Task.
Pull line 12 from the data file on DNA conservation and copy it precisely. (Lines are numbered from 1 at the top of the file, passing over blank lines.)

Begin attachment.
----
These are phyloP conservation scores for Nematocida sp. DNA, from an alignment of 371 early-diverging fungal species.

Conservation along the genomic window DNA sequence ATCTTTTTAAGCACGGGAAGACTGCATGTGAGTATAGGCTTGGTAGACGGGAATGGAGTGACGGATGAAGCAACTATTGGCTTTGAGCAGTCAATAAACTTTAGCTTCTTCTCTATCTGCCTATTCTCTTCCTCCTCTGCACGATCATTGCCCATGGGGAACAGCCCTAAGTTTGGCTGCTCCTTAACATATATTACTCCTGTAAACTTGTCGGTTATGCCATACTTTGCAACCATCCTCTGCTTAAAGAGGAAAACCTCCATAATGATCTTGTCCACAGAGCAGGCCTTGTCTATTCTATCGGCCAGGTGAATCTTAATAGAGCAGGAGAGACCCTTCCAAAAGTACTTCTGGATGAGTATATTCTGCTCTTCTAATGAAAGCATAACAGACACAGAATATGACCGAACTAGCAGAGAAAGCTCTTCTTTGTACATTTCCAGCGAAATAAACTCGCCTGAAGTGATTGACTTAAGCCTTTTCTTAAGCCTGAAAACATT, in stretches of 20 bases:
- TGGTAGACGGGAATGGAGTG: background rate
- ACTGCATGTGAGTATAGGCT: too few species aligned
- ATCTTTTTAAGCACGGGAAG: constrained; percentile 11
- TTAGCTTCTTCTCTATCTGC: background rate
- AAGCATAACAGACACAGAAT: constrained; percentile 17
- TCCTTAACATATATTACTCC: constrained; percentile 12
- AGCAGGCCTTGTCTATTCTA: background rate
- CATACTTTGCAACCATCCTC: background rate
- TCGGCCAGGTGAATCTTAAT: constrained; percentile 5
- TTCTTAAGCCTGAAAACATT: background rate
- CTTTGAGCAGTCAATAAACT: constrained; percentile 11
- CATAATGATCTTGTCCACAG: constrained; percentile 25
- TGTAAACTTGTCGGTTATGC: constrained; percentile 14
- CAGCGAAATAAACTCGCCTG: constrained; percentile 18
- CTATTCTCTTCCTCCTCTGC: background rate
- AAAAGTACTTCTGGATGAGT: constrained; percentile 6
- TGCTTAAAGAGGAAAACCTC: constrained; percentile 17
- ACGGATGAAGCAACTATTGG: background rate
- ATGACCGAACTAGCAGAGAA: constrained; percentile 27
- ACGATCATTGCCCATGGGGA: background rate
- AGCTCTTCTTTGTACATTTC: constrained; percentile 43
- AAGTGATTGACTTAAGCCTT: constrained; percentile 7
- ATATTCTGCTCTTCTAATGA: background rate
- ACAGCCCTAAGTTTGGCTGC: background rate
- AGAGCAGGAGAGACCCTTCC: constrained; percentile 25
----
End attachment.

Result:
- TTCTTAAGCCTGAAAACATT: background rate